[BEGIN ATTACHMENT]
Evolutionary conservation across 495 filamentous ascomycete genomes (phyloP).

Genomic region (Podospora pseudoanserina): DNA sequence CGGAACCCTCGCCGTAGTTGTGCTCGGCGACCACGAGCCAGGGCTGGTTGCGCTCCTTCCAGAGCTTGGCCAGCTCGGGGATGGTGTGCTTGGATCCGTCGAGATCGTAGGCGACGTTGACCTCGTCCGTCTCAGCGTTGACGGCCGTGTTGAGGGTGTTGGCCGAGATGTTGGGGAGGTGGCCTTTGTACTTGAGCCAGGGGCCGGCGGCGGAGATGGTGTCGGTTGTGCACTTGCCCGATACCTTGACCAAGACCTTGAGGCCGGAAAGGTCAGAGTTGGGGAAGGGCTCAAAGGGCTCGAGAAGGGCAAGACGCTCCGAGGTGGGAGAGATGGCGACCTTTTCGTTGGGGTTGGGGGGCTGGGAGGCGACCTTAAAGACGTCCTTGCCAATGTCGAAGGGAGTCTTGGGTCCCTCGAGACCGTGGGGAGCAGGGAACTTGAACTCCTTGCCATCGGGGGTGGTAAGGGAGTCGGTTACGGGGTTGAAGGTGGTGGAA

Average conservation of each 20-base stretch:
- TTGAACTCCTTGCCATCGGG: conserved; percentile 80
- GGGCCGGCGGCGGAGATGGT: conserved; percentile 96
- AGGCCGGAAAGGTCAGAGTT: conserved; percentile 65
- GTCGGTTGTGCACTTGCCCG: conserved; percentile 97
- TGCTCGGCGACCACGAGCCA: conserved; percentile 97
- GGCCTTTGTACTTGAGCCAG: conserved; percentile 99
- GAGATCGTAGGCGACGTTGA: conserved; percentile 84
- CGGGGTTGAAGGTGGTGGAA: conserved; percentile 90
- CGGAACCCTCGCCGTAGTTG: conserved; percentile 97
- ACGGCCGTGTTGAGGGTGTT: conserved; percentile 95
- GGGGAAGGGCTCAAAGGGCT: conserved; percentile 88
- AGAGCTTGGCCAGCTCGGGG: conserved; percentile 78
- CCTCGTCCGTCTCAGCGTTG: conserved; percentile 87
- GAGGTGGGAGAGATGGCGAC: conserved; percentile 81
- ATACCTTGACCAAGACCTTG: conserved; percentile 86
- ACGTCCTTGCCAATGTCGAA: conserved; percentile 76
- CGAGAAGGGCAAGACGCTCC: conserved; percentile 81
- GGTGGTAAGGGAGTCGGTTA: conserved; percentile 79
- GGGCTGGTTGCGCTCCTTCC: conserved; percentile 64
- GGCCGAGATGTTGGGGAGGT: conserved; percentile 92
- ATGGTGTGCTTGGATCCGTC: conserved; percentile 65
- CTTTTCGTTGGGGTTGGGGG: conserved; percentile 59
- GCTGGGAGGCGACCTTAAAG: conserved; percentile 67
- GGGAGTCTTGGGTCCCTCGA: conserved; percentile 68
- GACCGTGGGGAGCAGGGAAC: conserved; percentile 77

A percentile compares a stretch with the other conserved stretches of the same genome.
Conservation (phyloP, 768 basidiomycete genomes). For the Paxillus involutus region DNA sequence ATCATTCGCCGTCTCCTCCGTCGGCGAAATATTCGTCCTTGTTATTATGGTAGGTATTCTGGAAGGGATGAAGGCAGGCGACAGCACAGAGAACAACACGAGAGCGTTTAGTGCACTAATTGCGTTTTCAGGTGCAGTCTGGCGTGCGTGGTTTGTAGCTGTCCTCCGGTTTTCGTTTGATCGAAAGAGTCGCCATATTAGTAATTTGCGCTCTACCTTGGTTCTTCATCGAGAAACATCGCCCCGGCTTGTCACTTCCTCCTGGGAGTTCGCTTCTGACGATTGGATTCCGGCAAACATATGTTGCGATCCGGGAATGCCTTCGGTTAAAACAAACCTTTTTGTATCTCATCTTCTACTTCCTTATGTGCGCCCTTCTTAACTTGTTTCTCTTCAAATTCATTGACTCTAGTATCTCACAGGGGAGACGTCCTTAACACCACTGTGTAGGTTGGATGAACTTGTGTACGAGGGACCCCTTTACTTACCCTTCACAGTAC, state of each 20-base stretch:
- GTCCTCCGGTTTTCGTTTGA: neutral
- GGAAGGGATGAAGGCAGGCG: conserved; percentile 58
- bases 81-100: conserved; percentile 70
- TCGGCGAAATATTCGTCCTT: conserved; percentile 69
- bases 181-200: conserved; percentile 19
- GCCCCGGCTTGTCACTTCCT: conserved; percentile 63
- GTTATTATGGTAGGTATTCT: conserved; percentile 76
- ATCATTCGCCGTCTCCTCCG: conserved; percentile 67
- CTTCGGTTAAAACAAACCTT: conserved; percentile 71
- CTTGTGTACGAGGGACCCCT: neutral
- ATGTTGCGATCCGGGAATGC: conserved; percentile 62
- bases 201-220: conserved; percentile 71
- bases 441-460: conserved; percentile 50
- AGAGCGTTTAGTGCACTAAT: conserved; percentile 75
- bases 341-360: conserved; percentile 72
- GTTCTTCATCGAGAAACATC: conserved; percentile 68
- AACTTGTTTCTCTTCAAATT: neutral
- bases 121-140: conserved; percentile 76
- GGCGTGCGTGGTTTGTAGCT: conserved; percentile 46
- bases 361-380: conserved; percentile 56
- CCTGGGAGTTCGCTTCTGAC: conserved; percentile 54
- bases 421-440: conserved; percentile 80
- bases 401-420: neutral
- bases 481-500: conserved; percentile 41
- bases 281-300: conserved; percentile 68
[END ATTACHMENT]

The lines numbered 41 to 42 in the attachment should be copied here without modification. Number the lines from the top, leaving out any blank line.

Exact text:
- ATGTTGCGATCCGGGAATGC: conserved; percentile 62
- bases 201-220: conserved; percentile 71